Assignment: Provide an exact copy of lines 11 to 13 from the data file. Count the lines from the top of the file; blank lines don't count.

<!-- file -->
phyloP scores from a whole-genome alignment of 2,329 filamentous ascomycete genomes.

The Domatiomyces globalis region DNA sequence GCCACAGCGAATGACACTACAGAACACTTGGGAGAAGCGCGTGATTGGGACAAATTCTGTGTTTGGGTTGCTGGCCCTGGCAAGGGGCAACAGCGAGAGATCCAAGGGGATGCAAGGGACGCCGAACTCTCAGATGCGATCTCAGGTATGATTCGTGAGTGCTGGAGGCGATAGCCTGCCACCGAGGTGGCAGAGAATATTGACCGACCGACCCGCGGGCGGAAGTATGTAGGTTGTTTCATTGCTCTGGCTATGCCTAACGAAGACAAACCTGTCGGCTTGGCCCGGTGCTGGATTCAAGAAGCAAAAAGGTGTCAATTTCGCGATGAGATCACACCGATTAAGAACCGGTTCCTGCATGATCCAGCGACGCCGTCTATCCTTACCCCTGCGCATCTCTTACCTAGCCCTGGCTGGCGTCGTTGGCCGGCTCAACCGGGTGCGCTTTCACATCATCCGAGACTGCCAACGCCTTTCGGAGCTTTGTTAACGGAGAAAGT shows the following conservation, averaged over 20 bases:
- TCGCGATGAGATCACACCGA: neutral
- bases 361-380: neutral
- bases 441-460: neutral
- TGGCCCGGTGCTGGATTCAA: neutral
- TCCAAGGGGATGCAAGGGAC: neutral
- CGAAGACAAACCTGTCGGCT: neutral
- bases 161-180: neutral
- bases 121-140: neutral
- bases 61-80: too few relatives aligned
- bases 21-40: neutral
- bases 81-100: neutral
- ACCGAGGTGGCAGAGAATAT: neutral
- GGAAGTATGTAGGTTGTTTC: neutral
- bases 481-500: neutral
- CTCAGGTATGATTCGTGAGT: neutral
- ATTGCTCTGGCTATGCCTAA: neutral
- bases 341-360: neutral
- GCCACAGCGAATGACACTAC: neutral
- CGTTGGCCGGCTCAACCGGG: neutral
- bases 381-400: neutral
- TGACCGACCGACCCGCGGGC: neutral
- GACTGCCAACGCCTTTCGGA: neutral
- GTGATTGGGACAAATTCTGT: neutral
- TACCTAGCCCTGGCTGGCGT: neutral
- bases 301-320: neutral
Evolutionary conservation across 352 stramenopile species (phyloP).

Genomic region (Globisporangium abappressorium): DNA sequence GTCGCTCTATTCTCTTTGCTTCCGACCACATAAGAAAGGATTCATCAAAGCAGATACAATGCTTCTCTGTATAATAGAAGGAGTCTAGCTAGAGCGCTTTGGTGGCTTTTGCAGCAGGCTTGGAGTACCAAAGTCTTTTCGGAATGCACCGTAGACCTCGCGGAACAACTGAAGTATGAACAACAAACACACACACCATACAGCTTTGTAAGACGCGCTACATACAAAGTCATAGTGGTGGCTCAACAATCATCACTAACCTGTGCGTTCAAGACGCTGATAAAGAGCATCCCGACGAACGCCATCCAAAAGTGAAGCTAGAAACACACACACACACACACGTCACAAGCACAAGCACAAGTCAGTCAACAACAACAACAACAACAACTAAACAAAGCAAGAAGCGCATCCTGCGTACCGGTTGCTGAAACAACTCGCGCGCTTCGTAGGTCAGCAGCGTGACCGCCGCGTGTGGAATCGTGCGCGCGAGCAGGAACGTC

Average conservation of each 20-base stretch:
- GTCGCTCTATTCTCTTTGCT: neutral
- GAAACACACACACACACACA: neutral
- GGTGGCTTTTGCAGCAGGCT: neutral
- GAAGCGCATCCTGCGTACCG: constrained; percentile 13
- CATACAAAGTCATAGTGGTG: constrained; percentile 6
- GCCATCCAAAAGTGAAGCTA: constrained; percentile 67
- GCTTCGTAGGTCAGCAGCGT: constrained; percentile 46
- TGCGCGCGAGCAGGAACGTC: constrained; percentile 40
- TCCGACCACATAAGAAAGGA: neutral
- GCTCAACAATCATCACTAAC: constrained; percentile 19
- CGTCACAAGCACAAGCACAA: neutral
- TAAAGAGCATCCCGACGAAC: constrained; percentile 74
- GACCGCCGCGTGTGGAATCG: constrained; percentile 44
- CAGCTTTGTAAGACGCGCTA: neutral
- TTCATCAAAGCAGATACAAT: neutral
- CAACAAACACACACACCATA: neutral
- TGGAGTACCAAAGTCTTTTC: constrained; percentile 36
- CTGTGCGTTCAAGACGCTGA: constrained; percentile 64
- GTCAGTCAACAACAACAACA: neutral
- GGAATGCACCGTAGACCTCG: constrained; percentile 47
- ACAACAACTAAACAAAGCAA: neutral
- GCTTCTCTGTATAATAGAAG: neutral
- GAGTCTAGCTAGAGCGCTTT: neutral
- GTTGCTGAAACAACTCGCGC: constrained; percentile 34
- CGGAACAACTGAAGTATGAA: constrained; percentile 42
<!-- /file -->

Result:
- bases 61-80: too few relatives aligned
- bases 21-40: neutral
- bases 81-100: neutral